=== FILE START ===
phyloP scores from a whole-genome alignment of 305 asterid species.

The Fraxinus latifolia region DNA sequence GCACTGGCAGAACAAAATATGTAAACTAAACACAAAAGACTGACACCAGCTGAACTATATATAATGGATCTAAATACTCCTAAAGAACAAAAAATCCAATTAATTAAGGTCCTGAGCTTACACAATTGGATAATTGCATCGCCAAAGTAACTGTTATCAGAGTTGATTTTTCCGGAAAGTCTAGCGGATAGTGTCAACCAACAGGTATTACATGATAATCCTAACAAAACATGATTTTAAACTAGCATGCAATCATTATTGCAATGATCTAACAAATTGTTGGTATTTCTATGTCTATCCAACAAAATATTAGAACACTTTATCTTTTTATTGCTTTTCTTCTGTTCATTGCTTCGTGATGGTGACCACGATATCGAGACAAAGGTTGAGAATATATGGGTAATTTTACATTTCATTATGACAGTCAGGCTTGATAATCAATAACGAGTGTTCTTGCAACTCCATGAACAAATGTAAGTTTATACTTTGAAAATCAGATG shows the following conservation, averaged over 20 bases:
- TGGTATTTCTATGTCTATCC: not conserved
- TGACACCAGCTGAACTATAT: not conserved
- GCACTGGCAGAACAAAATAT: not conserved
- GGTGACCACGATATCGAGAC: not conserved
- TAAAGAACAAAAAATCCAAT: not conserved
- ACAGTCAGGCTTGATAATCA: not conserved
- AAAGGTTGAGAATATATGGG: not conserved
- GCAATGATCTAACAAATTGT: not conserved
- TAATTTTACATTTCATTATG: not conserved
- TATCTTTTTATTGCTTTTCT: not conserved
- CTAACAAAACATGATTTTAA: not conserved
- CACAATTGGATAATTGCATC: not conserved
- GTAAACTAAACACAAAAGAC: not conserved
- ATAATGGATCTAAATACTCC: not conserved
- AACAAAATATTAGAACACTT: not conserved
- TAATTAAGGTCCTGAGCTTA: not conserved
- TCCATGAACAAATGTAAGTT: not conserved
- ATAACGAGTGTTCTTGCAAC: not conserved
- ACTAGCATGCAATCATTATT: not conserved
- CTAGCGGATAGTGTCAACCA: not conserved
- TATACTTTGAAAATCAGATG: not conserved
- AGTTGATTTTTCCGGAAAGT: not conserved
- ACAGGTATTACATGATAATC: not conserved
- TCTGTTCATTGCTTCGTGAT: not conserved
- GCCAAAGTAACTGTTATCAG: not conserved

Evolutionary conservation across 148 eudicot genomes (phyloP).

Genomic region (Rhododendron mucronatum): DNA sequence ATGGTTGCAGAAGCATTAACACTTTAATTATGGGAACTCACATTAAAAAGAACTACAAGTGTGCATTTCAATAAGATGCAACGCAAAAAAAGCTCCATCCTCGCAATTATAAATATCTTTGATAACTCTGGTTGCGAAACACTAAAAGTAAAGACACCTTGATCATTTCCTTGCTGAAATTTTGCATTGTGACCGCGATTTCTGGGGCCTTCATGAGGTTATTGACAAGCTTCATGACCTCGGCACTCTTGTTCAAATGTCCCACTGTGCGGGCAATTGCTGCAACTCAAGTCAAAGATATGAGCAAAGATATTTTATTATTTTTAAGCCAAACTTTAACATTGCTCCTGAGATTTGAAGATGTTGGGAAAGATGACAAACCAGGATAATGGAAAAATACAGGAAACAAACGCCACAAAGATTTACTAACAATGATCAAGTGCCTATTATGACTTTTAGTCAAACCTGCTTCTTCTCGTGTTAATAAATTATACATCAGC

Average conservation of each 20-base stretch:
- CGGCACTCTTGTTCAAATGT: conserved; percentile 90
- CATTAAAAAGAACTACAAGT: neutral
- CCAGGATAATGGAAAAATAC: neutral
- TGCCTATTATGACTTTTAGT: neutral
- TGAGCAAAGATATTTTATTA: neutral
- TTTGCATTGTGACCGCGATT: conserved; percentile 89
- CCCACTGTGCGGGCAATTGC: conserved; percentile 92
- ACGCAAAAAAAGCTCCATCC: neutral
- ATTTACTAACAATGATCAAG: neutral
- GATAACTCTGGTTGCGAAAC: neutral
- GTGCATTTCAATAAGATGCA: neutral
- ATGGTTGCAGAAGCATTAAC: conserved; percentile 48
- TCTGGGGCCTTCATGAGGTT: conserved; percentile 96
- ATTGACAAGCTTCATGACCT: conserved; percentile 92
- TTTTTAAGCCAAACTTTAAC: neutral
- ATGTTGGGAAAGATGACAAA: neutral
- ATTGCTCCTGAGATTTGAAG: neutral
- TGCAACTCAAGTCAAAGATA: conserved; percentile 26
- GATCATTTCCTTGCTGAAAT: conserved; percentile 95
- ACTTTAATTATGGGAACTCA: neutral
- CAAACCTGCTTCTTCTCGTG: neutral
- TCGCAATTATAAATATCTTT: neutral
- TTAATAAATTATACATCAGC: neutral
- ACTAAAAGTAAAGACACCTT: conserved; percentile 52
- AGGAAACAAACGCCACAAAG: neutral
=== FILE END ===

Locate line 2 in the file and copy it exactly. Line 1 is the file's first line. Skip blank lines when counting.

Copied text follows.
The Fraxinus latifolia region DNA sequence GCACTGGCAGAACAAAATATGTAAACTAAACACAAAAGACTGACACCAGCTGAACTATATATAATGGATCTAAATACTCCTAAAGAACAAAAAATCCAATTAATTAAGGTCCTGAGCTTACACAATTGGATAATTGCATCGCCAAAGTAACTGTTATCAGAGTTGATTTTTCCGGAAAGTCTAGCGGATAGTGTCAACCAACAGGTATTACATGATAATCCTAACAAAACATGATTTTAAACTAGCATGCAATCATTATTGCAATGATCTAACAAATTGTTGGTATTTCTATGTCTATCCAACAAAATATTAGAACACTTTATCTTTTTATTGCTTTTCTTCTGTTCATTGCTTCGTGATGGTGACCACGATATCGAGACAAAGGTTGAGAATATATGGGTAATTTTACATTTCATTATGACAGTCAGGCTTGATAATCAATAACGAGTGTTCTTGCAACTCCATGAACAAATGTAAGTTTATACTTTGAAAATCAGATG shows the following conservation, averaged over 20 bases: